Wormholes are a hypothetical passage through the space-time fabric that in essence could provide a shortcut route for travelling between two points that are widely separated such as from one galaxy to another.
The concept and its possible applications were depicted in sci-fi flick "Interstellar," which was shown in theaters around the globe this month. Although wormhole, also known as Einstein-Rosen bridge, has been featured several times in science fictions, the creators of the movie wanted it to adhere to well-established laws of science.
"It was to be a film about warped space and time," said theoretical physicist Kip Thorne, from the California Institute of Technology who helped Christopher Nolan better visualize black holes and other scientific concepts that were presented in the movie.
"And it was to be a movie in which the science was thoroughly embedded at the outset. The most important rule was that nothing in the movie would violate well-established physical laws, and all the wild speculation would spring from science, not just the fertile mind of a screenwriter."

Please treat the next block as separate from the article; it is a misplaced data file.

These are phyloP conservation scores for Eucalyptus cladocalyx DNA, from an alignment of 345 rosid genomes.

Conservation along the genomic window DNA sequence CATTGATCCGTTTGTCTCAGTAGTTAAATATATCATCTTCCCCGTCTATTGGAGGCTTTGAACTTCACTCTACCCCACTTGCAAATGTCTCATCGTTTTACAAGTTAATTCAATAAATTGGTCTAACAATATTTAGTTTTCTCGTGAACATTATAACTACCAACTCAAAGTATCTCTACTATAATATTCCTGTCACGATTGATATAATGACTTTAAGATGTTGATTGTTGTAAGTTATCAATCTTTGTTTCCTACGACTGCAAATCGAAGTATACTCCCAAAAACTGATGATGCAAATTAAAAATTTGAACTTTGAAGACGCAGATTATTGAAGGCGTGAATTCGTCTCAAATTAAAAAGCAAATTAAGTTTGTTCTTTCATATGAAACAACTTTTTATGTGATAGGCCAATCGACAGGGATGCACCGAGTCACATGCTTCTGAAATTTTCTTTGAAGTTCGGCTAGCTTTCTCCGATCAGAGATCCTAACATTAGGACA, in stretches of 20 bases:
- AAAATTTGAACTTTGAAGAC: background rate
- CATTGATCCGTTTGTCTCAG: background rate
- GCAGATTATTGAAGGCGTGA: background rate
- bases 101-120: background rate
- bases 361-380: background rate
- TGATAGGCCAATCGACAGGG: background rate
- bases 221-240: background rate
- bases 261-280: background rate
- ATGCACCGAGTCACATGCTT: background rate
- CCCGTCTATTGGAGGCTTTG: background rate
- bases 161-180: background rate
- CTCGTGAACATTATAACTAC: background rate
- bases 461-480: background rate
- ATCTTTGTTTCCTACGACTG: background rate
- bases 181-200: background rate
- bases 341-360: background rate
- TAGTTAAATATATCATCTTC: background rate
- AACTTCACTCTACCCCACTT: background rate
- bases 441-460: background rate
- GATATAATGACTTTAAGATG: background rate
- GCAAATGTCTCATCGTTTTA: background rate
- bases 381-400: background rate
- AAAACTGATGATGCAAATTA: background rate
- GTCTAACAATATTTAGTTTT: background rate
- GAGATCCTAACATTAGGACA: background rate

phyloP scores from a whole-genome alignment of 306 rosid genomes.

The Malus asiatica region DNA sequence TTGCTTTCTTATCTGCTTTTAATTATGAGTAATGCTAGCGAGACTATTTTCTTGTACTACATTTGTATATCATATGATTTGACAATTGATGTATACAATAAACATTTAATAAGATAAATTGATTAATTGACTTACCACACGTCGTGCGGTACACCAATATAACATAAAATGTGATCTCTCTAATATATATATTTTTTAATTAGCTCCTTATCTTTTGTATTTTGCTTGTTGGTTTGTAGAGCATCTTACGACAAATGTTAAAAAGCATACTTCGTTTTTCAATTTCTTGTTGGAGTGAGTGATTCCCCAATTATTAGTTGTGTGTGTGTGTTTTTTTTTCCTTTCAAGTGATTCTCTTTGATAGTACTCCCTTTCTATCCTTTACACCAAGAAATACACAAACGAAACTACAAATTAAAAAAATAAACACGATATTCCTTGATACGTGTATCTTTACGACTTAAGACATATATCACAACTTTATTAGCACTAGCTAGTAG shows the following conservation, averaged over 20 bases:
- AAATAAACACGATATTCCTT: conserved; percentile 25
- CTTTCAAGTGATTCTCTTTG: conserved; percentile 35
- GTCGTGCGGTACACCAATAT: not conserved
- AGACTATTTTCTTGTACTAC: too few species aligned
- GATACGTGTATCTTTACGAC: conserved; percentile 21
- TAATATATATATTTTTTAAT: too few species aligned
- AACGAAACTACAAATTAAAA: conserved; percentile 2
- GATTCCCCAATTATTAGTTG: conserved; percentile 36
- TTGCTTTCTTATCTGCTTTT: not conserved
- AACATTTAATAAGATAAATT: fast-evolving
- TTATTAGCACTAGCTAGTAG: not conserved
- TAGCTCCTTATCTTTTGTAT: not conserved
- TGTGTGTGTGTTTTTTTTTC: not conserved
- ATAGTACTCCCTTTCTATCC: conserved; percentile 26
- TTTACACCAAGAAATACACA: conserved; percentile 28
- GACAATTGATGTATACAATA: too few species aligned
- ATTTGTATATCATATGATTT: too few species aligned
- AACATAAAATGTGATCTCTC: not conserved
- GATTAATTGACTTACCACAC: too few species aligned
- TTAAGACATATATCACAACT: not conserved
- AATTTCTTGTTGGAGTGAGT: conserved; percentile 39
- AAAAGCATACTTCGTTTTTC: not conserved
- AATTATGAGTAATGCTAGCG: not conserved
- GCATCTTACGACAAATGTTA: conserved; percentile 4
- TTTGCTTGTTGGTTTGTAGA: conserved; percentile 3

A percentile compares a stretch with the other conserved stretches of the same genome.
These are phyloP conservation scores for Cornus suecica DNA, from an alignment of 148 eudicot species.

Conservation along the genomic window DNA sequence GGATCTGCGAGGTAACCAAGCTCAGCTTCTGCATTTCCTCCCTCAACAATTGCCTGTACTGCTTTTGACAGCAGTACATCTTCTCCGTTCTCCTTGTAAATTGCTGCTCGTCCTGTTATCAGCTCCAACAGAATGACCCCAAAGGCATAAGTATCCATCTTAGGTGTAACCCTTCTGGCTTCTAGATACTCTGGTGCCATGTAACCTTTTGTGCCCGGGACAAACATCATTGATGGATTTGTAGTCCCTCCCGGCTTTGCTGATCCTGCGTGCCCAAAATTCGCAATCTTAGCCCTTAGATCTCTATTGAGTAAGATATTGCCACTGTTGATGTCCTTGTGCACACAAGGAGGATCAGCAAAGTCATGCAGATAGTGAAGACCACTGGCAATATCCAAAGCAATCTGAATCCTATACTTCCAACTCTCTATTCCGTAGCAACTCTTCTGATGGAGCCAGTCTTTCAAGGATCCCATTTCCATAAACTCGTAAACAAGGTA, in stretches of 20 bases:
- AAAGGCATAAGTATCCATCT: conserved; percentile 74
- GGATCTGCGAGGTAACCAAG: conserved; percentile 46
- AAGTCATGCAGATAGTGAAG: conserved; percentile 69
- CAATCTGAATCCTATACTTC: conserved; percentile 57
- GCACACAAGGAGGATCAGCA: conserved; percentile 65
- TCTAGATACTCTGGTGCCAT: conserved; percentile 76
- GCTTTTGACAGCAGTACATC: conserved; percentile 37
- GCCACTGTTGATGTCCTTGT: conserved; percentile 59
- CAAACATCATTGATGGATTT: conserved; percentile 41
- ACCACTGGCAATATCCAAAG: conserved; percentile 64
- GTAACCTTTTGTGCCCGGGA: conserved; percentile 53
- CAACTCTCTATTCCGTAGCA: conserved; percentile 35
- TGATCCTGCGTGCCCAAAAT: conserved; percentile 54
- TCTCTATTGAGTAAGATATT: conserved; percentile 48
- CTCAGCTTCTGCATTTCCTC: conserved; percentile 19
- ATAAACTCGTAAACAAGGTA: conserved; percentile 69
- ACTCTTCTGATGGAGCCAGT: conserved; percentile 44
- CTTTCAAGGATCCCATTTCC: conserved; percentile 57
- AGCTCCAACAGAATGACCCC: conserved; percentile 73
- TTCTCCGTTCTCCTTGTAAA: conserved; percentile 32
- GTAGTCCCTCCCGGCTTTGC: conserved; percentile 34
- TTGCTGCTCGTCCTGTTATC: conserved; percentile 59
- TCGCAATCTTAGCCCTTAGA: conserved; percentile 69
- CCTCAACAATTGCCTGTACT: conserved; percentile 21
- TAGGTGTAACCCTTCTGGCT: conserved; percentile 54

While Interstellar is a work of fiction, there are those who ponder on the possibility of wormhole travel in the future particularly after watching the movie.
Thorne, who was also executive producer of "Interstellar," said that while wormhole is possible, based on Einstein's general relativity theory, wormhole voyages will not likely go beyond the realms of science fiction.
"The jury is not in, so we just don't know," Thorne said. "But there are very strong indications that wormholes that a human could travel through are forbidden by the laws of physics. That's sad, that's unfortunate, but that's the direction in which things are pointing."
The physicist, who specializes on black holes, relativity and wormholes, said that the instability of wormholes would be a major barrier as their walls can collapse at a very fast rate if there is nothing that threads through to keep them open.
He said that traversable wormholes would necessitate the insertion of negative energy to stabilize them. Although negative energy has already been produced in laboratory setting, Thorne said that there are strong indications that one cannot get sufficient negative energy for repelling and keeping the walls of the wormhole open.
Thorne likewise said that should traversable wormholes that allow for interstellar travel do exist at all, they do not occur naturally and must have been created by an advanced civilization.